|This time of the year weather can be somewhat unsettled around these parts. Clear and cooler days are interchanging with some muggy feeling temps, and at night we can get thunderstorms.
Ever since Molly has fallen down the staircase we let her sleep downstairs. She has 2 beds to choose from and it has been working out great. It seems she was quite content with the new arrangement.
And since she did not react with panic mode to the latest fireworks on July 4th we expected her to have settled with the inevitable outside noise.
However, last night I woke up of some lightning and thunder rolls and I finally got up to look after Molly.
Her beds were empty, so I walked into the bathroom, where I found her sitting in the bathtub whimpering like a baby. Holy cow…..she was not herself at all. When she saw me she came out of the tub and was kind of wrapping herself around my legs. I spoke to her like nothing had happened, but she would not calm down.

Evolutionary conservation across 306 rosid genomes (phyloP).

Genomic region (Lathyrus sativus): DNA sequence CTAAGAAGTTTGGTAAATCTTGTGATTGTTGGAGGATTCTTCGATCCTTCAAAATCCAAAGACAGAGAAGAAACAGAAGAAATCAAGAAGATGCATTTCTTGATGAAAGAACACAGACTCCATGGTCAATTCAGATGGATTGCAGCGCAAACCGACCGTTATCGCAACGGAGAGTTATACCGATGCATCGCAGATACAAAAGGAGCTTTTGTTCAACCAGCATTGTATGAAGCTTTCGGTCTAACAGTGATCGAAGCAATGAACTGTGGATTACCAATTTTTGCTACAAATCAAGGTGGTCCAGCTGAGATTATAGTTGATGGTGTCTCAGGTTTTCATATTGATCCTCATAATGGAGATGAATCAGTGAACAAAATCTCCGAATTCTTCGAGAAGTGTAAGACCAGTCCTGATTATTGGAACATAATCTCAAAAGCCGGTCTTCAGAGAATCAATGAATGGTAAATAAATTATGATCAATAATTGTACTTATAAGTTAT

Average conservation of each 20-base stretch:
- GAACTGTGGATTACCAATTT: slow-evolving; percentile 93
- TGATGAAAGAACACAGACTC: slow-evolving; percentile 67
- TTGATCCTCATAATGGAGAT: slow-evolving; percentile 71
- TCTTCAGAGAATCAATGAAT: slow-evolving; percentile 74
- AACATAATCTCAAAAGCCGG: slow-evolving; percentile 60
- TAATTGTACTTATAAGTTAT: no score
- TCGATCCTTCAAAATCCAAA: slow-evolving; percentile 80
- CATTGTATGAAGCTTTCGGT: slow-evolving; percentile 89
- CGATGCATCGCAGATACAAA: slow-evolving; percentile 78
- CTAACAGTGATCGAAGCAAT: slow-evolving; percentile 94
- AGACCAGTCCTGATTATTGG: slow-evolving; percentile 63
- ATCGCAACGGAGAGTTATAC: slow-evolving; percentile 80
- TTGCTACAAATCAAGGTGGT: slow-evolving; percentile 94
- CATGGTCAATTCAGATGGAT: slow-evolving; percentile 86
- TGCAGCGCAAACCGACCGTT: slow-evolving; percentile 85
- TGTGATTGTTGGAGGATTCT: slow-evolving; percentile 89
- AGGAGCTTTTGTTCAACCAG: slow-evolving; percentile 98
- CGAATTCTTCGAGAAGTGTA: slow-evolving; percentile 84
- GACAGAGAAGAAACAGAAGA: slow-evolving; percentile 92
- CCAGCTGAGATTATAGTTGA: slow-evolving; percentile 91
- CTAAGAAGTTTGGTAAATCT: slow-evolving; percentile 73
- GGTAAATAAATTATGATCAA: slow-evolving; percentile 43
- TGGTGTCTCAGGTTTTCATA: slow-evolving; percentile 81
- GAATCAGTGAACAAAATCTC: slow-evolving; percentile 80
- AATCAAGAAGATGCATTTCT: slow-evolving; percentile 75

Now, the worst one can do is re-enforcing the dog’s anxiety by starting to pity the animal or hugging it. That way the dog feels its anxiety rectified and will react with even worse symptoms under the next thunderstorm. I know it is our natural human way of dealing with someone’s fear that we want to protect and soothe, but it is the wrong way to deal with a dog. A dog’s wellbeing is very much dependent on repeating routines. Our normal way of talking to a dog is a routine as well. If we change that routine the dog feels unsecure and can develop fear.